highSCORE Festival is today’s leading Italian Contemporary Music Festival
The HighSCORE New Music Festival takes place on the outskirts of Pavia, Italy, on what is referred to as Campus Aquae, a set of dorms for the University of Pavia which includes a large community pool next door. In the main area of the campus, there are the dormitories arranged in a square around a courtyard, and in the middle of the courtyard is a large glass room.
offering unique masterclasses specifically shaped for composers,
For me, I ended up meeting one of the faculty early. As I approached the baggage claim at the Milano Linate Airport, I realized that one of the people standing near me was the world-renowned music theorist/philosopher Dmitri Tymoczko. It took a little more than a glance from him at the midi keyboard I was holding for us to begin talking, at which point he informed me he would be able to give me a ride to the festival so that I did not need to work through the difficulty of finding a bus and then a train. His ride was running late, so, despite being jet-lagged, he was able to share a number of stories on topics from Philip Glass to John Cage (he had attended Cage’s randomly generated Charles Eliot Norton lectures while a student at Harvard).
one of the «ten summer festivals to get the contemporary music blood pumping» (Composition: Today).
The glass room (often referred to as, “The Fishbowl”) is where the majority of the first week’s activities start, where the festival participants get to know each other and the faculty during colloquiums and lectures where the students and faculty all present their works, with the faculty also presenting a series of lectures in their specializations. Among these lectures included Amy Beth Kirsten giving an introduction to the world of composed theater, Sarah Kirkland Snider telling us all about the do’s and do not’s of recording and releasing our music, and Dmitri Tymoczko lecturing about how music theory does and does not fit into actual music composition (much of the information in this lecture can be found in his book, A Geometry of Music).
The upcoming 9th edition (August 6-18, 2018) features an outstanding faculty roster: Helmut Lachenmann and Toivo Tulev, guests of honor; Amy Beth Kirsten, Sarah Kirkland Snider, Dmitri Tymoczko, and Christopher Theofanidis the core of our Composition faculty.
The second week of the festival brought lectures and masterclasses by the two guests of honor, Toivo Tulev and Helmut Lachenmann, as well as more workshops and lectures by the other faculty, and performances of the pieces we had all written for the festival. The two guests of honor are some of the most renowned composers on earth, so getting to hear them lecture first-hand was an absolute dream come true. It was also amazing to witness the masterclasses, where a select number of students showcased their work and received feedback live feedback from Lachenmann, Tulev.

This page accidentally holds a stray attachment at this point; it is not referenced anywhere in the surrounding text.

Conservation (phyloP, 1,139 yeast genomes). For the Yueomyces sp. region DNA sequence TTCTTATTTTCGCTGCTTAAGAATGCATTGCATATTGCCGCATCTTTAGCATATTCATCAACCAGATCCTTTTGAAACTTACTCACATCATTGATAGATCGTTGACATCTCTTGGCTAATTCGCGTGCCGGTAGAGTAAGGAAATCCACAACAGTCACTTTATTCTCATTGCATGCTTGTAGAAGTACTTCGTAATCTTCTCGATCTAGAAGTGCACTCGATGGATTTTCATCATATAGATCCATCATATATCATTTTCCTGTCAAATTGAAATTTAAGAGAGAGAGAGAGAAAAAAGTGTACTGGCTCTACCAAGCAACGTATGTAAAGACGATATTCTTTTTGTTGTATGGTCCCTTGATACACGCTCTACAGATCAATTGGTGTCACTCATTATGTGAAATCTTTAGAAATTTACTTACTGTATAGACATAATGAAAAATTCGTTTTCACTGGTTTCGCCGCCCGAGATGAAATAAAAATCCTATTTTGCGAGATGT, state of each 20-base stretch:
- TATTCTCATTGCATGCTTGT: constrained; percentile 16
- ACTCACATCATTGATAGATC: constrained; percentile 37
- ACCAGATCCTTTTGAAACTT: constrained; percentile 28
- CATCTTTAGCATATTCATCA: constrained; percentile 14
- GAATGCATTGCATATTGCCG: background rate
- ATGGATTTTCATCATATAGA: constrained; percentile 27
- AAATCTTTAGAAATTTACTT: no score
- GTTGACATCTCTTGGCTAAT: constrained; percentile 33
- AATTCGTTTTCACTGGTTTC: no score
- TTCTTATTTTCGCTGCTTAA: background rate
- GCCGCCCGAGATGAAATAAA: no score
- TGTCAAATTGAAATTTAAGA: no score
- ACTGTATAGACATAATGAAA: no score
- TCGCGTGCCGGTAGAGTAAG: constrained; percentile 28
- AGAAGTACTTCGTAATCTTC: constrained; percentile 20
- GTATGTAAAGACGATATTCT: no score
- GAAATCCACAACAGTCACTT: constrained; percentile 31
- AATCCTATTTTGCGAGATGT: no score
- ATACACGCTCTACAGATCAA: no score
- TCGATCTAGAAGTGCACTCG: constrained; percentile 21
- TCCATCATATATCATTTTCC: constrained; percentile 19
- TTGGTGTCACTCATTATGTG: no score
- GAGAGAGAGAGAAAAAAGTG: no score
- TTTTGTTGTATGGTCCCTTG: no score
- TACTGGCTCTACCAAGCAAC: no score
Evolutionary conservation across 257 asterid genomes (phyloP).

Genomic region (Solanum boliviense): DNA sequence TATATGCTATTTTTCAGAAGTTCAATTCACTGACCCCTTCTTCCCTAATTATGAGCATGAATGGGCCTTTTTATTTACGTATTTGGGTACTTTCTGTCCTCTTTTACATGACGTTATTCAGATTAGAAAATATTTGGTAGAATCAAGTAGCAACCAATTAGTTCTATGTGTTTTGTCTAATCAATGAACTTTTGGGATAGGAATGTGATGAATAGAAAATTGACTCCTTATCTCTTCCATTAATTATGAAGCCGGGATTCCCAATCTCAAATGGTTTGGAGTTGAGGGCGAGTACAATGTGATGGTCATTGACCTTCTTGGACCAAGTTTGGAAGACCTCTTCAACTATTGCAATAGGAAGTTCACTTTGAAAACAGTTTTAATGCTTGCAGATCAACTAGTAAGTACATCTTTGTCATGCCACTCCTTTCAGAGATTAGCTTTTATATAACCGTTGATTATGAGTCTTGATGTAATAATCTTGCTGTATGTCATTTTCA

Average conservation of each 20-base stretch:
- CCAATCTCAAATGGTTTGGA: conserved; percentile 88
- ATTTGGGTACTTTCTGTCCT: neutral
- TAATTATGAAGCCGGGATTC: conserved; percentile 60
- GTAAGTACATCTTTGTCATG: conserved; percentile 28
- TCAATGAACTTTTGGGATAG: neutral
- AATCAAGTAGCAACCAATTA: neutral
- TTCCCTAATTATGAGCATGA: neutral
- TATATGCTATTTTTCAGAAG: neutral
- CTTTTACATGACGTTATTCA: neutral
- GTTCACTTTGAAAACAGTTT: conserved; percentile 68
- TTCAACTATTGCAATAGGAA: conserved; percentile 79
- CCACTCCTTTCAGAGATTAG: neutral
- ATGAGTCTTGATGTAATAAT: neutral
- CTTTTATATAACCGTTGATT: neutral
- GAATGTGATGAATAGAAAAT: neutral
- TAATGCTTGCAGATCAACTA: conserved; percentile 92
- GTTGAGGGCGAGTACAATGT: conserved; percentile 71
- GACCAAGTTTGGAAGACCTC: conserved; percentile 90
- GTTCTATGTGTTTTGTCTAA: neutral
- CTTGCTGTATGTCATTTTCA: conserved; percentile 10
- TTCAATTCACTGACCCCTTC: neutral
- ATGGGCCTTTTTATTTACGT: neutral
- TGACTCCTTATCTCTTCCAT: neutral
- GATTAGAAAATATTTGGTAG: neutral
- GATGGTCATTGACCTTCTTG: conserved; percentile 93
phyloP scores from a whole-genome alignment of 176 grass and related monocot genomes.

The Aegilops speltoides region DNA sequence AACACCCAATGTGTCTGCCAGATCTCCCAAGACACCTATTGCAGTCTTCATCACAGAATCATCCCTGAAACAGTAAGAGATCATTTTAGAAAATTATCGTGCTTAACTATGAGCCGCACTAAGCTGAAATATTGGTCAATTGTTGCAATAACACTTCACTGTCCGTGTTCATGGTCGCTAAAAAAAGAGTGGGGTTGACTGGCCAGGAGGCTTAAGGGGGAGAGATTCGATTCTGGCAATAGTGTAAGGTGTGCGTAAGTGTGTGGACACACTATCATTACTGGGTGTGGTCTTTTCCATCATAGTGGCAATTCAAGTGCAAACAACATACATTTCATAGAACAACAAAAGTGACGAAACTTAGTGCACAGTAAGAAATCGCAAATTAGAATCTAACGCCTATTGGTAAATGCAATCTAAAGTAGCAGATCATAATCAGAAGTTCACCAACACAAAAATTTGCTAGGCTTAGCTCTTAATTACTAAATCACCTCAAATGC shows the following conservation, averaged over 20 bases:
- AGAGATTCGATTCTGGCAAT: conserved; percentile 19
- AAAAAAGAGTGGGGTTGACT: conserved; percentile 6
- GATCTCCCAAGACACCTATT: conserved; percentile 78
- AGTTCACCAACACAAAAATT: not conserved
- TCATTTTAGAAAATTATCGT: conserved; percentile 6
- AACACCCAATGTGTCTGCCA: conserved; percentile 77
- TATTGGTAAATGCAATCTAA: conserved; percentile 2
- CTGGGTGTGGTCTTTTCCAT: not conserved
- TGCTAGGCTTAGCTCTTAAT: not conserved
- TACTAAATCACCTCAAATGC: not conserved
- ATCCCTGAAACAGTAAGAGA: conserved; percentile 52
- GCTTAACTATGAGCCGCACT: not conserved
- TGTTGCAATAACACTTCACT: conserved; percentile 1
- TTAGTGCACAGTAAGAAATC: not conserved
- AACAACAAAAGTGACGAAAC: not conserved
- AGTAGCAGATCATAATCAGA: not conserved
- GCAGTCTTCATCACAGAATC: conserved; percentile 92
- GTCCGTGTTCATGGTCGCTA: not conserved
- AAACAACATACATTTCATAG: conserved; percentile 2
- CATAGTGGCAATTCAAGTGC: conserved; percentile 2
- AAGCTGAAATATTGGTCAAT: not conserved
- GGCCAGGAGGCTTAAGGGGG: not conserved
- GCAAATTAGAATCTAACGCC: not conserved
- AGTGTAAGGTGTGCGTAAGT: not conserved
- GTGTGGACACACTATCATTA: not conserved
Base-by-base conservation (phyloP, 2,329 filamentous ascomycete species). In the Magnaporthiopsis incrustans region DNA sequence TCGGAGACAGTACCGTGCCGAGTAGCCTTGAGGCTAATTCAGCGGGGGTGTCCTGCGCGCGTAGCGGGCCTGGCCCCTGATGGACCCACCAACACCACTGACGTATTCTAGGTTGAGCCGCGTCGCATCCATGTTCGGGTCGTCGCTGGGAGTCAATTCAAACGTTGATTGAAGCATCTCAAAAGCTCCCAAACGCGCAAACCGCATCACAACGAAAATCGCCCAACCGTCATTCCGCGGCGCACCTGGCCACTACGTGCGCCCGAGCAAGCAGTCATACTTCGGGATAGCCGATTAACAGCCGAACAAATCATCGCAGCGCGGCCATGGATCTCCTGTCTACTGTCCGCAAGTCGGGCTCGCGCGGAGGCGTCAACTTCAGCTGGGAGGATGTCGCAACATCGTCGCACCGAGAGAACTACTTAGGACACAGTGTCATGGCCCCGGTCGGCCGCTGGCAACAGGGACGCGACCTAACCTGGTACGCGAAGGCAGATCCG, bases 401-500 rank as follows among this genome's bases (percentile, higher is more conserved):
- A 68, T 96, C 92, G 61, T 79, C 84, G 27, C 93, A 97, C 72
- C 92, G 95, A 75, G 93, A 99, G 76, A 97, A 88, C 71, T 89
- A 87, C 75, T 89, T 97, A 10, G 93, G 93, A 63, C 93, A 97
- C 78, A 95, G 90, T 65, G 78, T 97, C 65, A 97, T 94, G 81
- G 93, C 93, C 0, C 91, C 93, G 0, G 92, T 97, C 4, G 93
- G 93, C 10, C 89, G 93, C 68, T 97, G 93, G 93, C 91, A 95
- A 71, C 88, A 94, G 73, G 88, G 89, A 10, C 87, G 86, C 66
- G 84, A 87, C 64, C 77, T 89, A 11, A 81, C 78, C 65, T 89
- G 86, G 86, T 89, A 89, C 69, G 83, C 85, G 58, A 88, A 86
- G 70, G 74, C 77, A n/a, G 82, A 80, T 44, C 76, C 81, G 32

Guest performers invited to perform the music submitted by participant composers are Quartetto Indaco, Trio Mythos and unassisted fold.
The rehearsals with Quartetto Indaco went very well the previous weekend. Despite this, I was very nervous about their upcoming performance of my work at Chiesa di Santa Maria di Canepanova. This concert was going to be the first time my music was played in any sort of concert, and for some reason, the universe decided it should be by a stunningly amazing professional group in a foreign country in a city I had never stepped foot in before in a church which looked as though it was taken straight out of one of my dreams.
Application deadline: April 14th, 2018.
Here is the audio plus some poetic looking clouds I took a photo of on the plane ride home. A special extra thank you to the Quartetto Indaco for their mind-blowing performance of my piece. I’m so glad to have walked away with an amazing performance, and an amazing new bunch of friends who make some of the absolute coolest music I’ve ever heard. I could not have asked for a better first festival experience.